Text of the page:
I’m a griller. That is, I like to cook food on a grill. A charcoal grill to be specific (gas grill lovers, stand down!). So it should be no surprise that, when given the chance, I buy my charcoal in bulk. In other words, I buy it at Costco.
It’s springtime, so Costco is probably – pardon the pun – burning through the bags of Kingsford – specially packaged in a two 18lb pack just for Costco. Interesting. Kingsford offers a pack of charcoal you can ONLY get through Costco. Shows you the purchasing power of Costco, right?
Not only do I NOT see these ‘Competition’ briquettes anywhere else but I never see Kingsford in 18lb bags (let alone two bags).
Notice, though, the “Value Size” highlight that includes the call to action, “Scan for grilling tips and tricks”.
Next to that is a…. barcode? It kind of looks like a QR code but it’s not quite right. Looks different somehow. Having scanned many barcodes I grab my Android phone and tap to start the i-nigma app, which seems good at scanning most barcodes. The result:
Uh. No good. Ok, how about I try another scanner app, this one from ScanLife.
Still no good. Ok, how about the ShopSavvy App?: Nope won’t scan.
Ok, um Barcode Scanner?: Huh Uh. Returns just a a number, 05415400001013127.
What about RedLaser? That’s a good app!: Grr.. won’t scan.
QuickMark app?: Same as above, just a number.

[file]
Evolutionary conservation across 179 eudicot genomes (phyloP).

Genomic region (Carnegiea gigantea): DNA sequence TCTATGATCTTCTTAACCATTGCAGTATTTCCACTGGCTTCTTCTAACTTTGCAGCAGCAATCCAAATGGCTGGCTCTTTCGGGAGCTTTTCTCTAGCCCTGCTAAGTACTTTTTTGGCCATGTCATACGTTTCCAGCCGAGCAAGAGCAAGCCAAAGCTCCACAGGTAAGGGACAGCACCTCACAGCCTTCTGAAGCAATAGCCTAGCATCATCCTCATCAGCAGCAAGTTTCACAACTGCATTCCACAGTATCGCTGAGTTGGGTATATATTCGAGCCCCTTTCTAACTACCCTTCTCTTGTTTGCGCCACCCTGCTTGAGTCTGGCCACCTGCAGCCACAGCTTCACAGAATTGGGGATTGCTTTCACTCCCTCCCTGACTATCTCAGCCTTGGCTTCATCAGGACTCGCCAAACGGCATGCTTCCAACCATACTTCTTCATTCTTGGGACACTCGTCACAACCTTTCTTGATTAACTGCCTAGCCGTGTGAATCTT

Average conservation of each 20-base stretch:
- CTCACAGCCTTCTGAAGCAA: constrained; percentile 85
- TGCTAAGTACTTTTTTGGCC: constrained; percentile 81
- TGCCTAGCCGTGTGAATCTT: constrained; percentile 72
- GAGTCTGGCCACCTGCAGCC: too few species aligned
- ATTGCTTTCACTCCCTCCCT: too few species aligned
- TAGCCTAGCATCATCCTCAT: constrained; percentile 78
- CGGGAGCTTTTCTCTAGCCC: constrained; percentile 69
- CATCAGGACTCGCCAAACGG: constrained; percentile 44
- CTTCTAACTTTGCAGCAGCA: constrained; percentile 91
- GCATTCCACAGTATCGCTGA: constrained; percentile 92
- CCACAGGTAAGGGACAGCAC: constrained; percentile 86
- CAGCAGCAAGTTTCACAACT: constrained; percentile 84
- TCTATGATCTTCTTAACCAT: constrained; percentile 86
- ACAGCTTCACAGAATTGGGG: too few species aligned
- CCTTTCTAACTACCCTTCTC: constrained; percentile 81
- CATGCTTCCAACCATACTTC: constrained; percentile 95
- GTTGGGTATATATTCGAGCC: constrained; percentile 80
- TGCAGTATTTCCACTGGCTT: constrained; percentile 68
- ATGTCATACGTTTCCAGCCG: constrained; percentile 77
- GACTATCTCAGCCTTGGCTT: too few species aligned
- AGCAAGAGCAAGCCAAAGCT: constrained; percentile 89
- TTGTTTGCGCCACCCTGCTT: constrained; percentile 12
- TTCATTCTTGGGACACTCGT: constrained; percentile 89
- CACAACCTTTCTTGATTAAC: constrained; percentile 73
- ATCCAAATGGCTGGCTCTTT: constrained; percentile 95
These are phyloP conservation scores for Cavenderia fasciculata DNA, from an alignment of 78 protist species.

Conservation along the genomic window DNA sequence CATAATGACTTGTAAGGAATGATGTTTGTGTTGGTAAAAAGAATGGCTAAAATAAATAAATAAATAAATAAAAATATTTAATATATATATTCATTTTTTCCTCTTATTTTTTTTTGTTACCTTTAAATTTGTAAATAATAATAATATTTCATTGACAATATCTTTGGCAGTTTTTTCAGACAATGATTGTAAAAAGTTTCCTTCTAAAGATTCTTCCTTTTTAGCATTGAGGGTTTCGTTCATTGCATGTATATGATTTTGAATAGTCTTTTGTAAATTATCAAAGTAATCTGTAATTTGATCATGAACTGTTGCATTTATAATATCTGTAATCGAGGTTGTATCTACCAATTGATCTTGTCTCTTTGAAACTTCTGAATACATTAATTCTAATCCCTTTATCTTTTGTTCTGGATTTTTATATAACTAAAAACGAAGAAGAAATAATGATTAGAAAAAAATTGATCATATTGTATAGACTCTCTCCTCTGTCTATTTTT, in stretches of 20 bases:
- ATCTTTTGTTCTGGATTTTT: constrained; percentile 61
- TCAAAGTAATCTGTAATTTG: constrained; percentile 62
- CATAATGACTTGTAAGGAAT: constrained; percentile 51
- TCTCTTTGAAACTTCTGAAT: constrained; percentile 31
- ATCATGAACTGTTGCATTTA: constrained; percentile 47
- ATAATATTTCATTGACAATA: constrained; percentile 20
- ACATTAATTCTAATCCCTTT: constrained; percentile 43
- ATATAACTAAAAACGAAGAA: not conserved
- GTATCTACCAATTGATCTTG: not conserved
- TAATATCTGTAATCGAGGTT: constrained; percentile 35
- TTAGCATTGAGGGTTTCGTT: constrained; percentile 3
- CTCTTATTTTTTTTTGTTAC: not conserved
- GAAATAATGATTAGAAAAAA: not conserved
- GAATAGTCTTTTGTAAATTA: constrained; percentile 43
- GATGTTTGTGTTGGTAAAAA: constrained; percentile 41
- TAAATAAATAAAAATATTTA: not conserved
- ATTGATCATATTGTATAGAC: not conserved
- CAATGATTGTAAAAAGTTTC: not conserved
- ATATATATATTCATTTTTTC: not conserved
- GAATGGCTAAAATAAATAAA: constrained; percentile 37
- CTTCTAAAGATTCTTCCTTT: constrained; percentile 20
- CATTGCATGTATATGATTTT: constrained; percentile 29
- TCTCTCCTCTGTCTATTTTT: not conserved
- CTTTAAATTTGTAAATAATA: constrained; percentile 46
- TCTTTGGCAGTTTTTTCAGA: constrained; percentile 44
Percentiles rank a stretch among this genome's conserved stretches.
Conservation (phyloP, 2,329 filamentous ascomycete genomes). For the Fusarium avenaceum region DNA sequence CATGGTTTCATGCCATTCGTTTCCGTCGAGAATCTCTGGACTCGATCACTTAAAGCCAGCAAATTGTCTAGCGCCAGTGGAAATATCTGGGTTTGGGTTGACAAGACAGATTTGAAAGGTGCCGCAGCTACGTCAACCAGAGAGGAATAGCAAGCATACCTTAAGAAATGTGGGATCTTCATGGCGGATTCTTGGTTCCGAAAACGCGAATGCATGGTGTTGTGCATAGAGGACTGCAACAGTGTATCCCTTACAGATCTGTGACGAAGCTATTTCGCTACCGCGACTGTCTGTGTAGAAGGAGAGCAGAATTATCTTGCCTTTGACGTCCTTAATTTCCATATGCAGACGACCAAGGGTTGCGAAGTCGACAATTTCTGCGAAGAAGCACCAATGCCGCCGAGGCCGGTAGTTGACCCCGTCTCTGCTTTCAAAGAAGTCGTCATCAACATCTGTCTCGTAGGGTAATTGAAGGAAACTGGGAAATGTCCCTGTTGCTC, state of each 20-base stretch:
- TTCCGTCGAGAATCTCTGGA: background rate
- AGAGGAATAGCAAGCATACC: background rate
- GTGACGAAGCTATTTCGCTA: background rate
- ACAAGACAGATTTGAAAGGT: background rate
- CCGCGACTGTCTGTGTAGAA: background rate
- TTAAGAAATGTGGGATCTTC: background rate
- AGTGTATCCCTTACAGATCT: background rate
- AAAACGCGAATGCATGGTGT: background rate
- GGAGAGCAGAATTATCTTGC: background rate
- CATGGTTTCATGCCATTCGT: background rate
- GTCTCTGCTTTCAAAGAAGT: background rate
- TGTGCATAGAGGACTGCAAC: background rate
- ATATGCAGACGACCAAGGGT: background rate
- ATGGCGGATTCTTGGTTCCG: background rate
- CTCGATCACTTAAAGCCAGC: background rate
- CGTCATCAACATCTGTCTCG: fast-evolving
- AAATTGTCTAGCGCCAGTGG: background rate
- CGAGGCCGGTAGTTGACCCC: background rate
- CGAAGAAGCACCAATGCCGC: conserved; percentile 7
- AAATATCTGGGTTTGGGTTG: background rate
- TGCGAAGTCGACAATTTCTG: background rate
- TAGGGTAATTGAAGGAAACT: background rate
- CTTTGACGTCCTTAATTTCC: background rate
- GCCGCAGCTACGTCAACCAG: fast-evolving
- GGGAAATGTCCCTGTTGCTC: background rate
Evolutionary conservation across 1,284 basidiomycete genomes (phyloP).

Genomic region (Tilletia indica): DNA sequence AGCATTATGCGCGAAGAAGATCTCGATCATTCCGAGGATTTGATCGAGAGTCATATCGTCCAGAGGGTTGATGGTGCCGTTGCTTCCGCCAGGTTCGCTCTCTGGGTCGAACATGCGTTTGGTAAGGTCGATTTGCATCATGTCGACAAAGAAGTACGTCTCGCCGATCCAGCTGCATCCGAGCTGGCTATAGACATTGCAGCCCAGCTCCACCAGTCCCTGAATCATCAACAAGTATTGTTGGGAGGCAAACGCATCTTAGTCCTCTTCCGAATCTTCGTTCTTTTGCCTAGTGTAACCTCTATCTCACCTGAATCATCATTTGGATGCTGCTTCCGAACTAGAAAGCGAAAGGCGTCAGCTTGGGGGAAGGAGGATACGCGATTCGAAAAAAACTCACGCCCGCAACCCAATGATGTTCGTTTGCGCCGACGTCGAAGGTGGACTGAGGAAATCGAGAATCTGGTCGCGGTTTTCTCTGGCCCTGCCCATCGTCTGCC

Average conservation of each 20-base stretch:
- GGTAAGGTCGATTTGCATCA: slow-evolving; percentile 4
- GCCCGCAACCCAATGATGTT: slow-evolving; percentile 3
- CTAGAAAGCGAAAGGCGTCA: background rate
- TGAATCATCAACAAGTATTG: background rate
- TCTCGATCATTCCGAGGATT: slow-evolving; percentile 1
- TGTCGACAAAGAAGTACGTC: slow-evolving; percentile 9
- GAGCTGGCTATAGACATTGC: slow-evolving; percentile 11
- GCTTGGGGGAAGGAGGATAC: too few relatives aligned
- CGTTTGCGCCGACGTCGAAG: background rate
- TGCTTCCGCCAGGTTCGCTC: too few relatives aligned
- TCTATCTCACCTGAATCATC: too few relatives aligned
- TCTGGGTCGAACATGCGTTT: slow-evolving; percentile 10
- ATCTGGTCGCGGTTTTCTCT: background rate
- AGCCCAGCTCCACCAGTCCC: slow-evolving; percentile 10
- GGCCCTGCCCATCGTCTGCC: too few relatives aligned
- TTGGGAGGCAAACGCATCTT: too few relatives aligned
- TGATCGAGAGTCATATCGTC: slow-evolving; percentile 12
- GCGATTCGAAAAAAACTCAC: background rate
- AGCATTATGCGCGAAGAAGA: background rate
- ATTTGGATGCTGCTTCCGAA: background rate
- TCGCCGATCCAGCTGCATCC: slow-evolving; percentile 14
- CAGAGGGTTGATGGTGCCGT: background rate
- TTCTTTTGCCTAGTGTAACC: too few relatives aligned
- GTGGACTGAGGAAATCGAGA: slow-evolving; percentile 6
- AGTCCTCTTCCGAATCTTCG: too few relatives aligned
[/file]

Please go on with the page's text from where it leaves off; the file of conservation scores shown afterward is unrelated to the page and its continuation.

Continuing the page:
The package says go to scan.mobi to get a scanner but why should I? I already have half a dozen of them. And none of them work!
I’m done. FAIL.
What could have saved this campaign?
The world of 2D barcodes as a marketing tactic is still relatively new. Many marketers, designers, printers and entrepreneurs understand that a 2D code can help drive traffic to a web site, video, or even a contact card. What they don’t understand is the mobile user, who doesn’t have the time or patience to download an app just to scan a barcode when they (rightfully so) have already done that in order to scan some other, similar looking code.
Kingsford (hopefully not at the insistence of our friends at Costco who’s headquarters are a few miles away) has, for two years running, chosen to use a proprietary 2D barcode system proffered by AT&T Mobile Barcode Services. Like Microsoft Tags, codes created with this service – technically Matrix codes – can only be read by the scanning app offered by the barcode system itself. In this case, AT&T’s Code Scanner. Who among the barcode scanning, smartphone toting world has an AT&T Code Scanner app? No one.
Kingsford has lacked the guidance that would show them that there is a serious battle among only two players in the 2D barcode world, QR codes and Microsoft Tags and any other proprietary code is the equivalent of dead on arrival.
Simply put, they needed to use a QR code.